More inter-county Gaelic players will follow the example of Rory O’Carroll and quit the game for a period of time, according to former Dublin full-back Paddy Christie.
And Cavan manager Terry Hyland has echoed Christie’s sentiments and warned inter-county footballers will find it increasingly difficult to sustain their current commitment while holding down a job.
The likes of Leitrim’s Emlyn Mulligan, Wexford’s PJ Banville and Jamie Clarke of Armagh have all decided in recent years to skip the inter-county season.
Donegal goalkeeper Paul Durcan is also unavailable to Rory Gallagher, having followed former team-mate Ryan Bradley to the Middle East.
Christie can see more following in O’Carroll’s wake. “Unfortunately, this is going to be more of a problem over the next number of years. It’s going to attach itself to both successful teams and particularly those who don’t win. Fellas who are young at the ages of 27 and 28 are going to start saying ‘I have to do something else with my life now’.
“The game has got so professional without pay people are looking at it and saying ‘I’ve won a few All-Irelands’. Other fellas are saying ‘I’ve won fecking nothing and all I’m going through here is pain and my job prospects aren’t great’. For me, that is more of a concern because Rory isn’t the first. This might be a common theme now when you have people going flat out for so long they just decide career-wise they have to move on.”
Cavan boss Hyland reckons inter-county football suits only students and certain occupations. “If it keeps going the way it’s going at the minute for another five or six years, I don’t know where they’re going to get players. I don’t know how you can work and play inter-county football going forward. It’s too demanding.”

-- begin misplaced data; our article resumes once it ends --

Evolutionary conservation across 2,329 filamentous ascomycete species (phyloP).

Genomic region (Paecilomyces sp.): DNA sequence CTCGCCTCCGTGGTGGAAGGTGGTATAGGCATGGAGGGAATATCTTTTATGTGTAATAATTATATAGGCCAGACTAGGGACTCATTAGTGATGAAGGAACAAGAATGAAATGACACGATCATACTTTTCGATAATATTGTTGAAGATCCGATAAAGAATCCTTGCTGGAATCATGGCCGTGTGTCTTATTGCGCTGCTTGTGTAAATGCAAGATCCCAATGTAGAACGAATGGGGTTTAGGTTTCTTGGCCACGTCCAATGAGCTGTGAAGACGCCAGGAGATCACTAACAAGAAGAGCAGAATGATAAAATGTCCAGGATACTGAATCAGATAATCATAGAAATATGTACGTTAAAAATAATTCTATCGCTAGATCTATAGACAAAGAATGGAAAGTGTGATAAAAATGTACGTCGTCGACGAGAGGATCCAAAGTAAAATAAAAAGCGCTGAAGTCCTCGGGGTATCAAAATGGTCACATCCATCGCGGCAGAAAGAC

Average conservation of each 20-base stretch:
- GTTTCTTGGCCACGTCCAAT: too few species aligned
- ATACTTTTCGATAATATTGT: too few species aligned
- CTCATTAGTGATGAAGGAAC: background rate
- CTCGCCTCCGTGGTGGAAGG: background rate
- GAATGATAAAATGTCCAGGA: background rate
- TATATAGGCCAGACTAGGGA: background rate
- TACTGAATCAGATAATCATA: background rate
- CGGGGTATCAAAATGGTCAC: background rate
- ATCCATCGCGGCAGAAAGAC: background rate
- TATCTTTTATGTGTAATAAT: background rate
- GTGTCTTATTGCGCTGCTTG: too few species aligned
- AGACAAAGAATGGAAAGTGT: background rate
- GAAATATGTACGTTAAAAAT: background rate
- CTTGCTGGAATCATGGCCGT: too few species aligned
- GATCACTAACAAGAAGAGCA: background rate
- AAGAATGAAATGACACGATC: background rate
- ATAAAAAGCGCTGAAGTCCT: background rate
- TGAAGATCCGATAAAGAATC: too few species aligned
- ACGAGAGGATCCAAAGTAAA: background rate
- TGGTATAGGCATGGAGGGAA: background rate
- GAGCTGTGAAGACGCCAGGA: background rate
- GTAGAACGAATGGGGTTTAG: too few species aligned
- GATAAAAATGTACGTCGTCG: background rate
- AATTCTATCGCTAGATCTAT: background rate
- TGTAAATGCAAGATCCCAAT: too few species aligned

Hyland added: “A lot of it is work commitments. It’s too hard – if you’re not a student or possibly a teacher or if you work in the trades, you haven’t a hope of playing inter-county football.”
Christie hopes there aren’t too many “dinosaurs” who believe O’Carroll, a qualified social worker, is “reneging on his county”.
He can recall how Alan Brogan took time out after Dublin’s early championship exit in 2003 to travel around Australia. “That was of benefit to him because he had a lot of mileage clocked, even by that stage.”
But 2002 All-Star Christie can understand why O’Carroll wants to further his work opportunities. “The day you finish on the pitch, that’s the end of it, really. The game moves on and you’re gone. Whatever you had before it, you go back to it. If it was a poor job, well, you were back in square one. Anything that furthers your career, that’s what you’re going to be left with. People always have to think of the long term.
“I was in college relatively late until I was 25, went back and did the post-grad at St Pat’s. It was really tough going and the thought did cross my mind I could put it off for a couple of years, that it didn’t really suit me with my football career. I’m teaching now 15 years and if I hadn’t done the course I would be in a much lesser place.”
Christie could see his fellow Ballymun Kickhams man Philly McMahon entrusted with the full-back berth vacated by O’Carroll at least on a temporary basis.
“It might be a stop-gap measure to put him in there. In fairness, he ended up in that position a number of times so it wouldn’t be a huge problem. The game has moved on from where the full-back was the fulcrum of the defence. It’s the day of sweepers and the days of full-back taking on the full-forward in a manly battle at the edge of the square are sort of gone. I mean no disrespect to Rory – it’s a problem – but it’s not insurmountable. It will be a thorn in Jim (Gavin)’s side but it won’t rip apart the whole year.”
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